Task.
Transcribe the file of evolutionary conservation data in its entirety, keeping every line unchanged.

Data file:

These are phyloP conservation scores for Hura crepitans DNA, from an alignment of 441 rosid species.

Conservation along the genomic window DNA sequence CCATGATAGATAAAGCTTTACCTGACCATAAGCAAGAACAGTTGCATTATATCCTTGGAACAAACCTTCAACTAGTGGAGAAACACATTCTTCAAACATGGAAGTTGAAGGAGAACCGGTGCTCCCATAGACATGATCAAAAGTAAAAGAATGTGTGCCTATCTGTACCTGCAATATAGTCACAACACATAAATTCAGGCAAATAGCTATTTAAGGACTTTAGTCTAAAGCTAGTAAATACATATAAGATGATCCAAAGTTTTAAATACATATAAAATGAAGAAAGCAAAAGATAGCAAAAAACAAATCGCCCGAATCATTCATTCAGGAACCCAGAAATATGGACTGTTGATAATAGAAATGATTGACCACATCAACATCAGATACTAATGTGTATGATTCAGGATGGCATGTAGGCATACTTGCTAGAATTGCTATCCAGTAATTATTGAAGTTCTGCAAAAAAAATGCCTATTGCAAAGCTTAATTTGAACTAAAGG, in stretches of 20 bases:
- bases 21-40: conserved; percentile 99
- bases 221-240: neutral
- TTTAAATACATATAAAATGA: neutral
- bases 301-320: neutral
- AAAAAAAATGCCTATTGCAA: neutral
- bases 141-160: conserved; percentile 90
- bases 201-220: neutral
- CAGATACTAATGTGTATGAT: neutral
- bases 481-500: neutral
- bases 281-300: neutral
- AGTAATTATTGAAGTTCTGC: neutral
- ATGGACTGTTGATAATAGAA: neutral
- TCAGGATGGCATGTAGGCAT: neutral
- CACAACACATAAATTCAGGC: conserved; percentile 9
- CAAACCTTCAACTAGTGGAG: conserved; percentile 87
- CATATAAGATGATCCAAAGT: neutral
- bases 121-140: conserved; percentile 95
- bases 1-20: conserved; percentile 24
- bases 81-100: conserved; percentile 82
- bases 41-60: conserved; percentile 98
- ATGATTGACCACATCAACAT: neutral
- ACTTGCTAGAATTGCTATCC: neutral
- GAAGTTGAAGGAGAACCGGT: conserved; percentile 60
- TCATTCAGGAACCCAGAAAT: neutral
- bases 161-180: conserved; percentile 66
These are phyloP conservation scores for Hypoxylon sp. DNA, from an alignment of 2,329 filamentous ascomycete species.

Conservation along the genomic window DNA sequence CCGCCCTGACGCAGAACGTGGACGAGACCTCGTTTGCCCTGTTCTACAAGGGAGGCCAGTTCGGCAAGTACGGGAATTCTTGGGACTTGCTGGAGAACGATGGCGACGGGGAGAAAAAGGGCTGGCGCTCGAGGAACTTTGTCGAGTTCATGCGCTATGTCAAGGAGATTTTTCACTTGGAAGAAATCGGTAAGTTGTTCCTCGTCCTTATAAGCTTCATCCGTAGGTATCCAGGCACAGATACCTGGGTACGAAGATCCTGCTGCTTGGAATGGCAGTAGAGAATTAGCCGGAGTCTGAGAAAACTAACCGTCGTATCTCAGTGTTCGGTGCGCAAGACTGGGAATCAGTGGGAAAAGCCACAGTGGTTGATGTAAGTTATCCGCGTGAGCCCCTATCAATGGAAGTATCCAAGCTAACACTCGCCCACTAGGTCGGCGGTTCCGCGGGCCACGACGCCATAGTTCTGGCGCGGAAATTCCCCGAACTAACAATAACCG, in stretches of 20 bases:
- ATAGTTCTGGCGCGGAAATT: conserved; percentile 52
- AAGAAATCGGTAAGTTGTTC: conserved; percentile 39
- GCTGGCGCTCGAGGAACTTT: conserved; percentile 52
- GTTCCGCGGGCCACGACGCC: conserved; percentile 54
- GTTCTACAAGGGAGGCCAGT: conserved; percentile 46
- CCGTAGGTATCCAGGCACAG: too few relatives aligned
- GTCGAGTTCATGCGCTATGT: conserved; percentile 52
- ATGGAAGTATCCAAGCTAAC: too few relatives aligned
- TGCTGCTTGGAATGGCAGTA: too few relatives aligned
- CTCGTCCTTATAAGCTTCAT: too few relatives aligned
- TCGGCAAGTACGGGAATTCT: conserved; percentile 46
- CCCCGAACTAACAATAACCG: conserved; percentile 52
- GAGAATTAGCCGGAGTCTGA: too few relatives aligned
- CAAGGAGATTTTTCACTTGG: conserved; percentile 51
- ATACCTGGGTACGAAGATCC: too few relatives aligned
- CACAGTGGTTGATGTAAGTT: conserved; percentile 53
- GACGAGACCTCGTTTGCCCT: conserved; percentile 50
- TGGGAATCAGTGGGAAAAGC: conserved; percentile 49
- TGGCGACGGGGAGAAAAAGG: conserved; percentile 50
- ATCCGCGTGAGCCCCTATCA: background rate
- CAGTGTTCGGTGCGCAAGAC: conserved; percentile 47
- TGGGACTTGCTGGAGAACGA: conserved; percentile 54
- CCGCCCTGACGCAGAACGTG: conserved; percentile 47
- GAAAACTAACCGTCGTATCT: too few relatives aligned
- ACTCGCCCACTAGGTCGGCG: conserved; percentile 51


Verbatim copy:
These are phyloP conservation scores for Hura crepitans DNA, from an alignment of 441 rosid species.

Conservation along the genomic window DNA sequence CCATGATAGATAAAGCTTTACCTGACCATAAGCAAGAACAGTTGCATTATATCCTTGGAACAAACCTTCAACTAGTGGAGAAACACATTCTTCAAACATGGAAGTTGAAGGAGAACCGGTGCTCCCATAGACATGATCAAAAGTAAAAGAATGTGTGCCTATCTGTACCTGCAATATAGTCACAACACATAAATTCAGGCAAATAGCTATTTAAGGACTTTAGTCTAAAGCTAGTAAATACATATAAGATGATCCAAAGTTTTAAATACATATAAAATGAAGAAAGCAAAAGATAGCAAAAAACAAATCGCCCGAATCATTCATTCAGGAACCCAGAAATATGGACTGTTGATAATAGAAATGATTGACCACATCAACATCAGATACTAATGTGTATGATTCAGGATGGCATGTAGGCATACTTGCTAGAATTGCTATCCAGTAATTATTGAAGTTCTGCAAAAAAAATGCCTATTGCAAAGCTTAATTTGAACTAAAGG, in stretches of 20 bases:
- bases 21-40: conserved; percentile 99
- bases 221-240: neutral
- TTTAAATACATATAAAATGA: neutral
- bases 301-320: neutral
- AAAAAAAATGCCTATTGCAA: neutral
- bases 141-160: conserved; percentile 90
- bases 201-220: neutral
- CAGATACTAATGTGTATGAT: neutral
- bases 481-500: neutral
- bases 281-300: neutral
- AGTAATTATTGAAGTTCTGC: neutral
- ATGGACTGTTGATAATAGAA: neutral
- TCAGGATGGCATGTAGGCAT: neutral
- CACAACACATAAATTCAGGC: conserved; percentile 9
- CAAACCTTCAACTAGTGGAG: conserved; percentile 87
- CATATAAGATGATCCAAAGT: neutral
- bases 121-140: conserved; percentile 95
- bases 1-20: conserved; percentile 24
- bases 81-100: conserved; percentile 82
- bases 41-60: conserved; percentile 98
- ATGATTGACCACATCAACAT: neutral
- ACTTGCTAGAATTGCTATCC: neutral
- GAAGTTGAAGGAGAACCGGT: conserved; percentile 60
- TCATTCAGGAACCCAGAAAT: neutral
- bases 161-180: conserved; percentile 66
These are phyloP conservation scores for Hypoxylon sp. DNA, from an alignment of 2,329 filamentous ascomycete species.

Conservation along the genomic window DNA sequence CCGCCCTGACGCAGAACGTGGACGAGACCTCGTTTGCCCTGTTCTACAAGGGAGGCCAGTTCGGCAAGTACGGGAATTCTTGGGACTTGCTGGAGAACGATGGCGACGGGGAGAAAAAGGGCTGGCGCTCGAGGAACTTTGTCGAGTTCATGCGCTATGTCAAGGAGATTTTTCACTTGGAAGAAATCGGTAAGTTGTTCCTCGTCCTTATAAGCTTCATCCGTAGGTATCCAGGCACAGATACCTGGGTACGAAGATCCTGCTGCTTGGAATGGCAGTAGAGAATTAGCCGGAGTCTGAGAAAACTAACCGTCGTATCTCAGTGTTCGGTGCGCAAGACTGGGAATCAGTGGGAAAAGCCACAGTGGTTGATGTAAGTTATCCGCGTGAGCCCCTATCAATGGAAGTATCCAAGCTAACACTCGCCCACTAGGTCGGCGGTTCCGCGGGCCACGACGCCATAGTTCTGGCGCGGAAATTCCCCGAACTAACAATAACCG, in stretches of 20 bases:
- ATAGTTCTGGCGCGGAAATT: conserved; percentile 52
- AAGAAATCGGTAAGTTGTTC: conserved; percentile 39
- GCTGGCGCTCGAGGAACTTT: conserved; percentile 52
- GTTCCGCGGGCCACGACGCC: conserved; percentile 54
- GTTCTACAAGGGAGGCCAGT: conserved; percentile 46
- CCGTAGGTATCCAGGCACAG: too few relatives aligned
- GTCGAGTTCATGCGCTATGT: conserved; percentile 52
- ATGGAAGTATCCAAGCTAAC: too few relatives aligned
- TGCTGCTTGGAATGGCAGTA: too few relatives aligned
- CTCGTCCTTATAAGCTTCAT: too few relatives aligned
- TCGGCAAGTACGGGAATTCT: conserved; percentile 46
- CCCCGAACTAACAATAACCG: conserved; percentile 52
- GAGAATTAGCCGGAGTCTGA: too few relatives aligned
- CAAGGAGATTTTTCACTTGG: conserved; percentile 51
- ATACCTGGGTACGAAGATCC: too few relatives aligned
- CACAGTGGTTGATGTAAGTT: conserved; percentile 53
- GACGAGACCTCGTTTGCCCT: conserved; percentile 50
- TGGGAATCAGTGGGAAAAGC: conserved; percentile 49
- TGGCGACGGGGAGAAAAAGG: conserved; percentile 50
- ATCCGCGTGAGCCCCTATCA: background rate
- CAGTGTTCGGTGCGCAAGAC: conserved; percentile 47
- TGGGACTTGCTGGAGAACGA: conserved; percentile 54
- CCGCCCTGACGCAGAACGTG: conserved; percentile 47
- GAAAACTAACCGTCGTATCT: too few relatives aligned
- ACTCGCCCACTAGGTCGGCG: conserved; percentile 51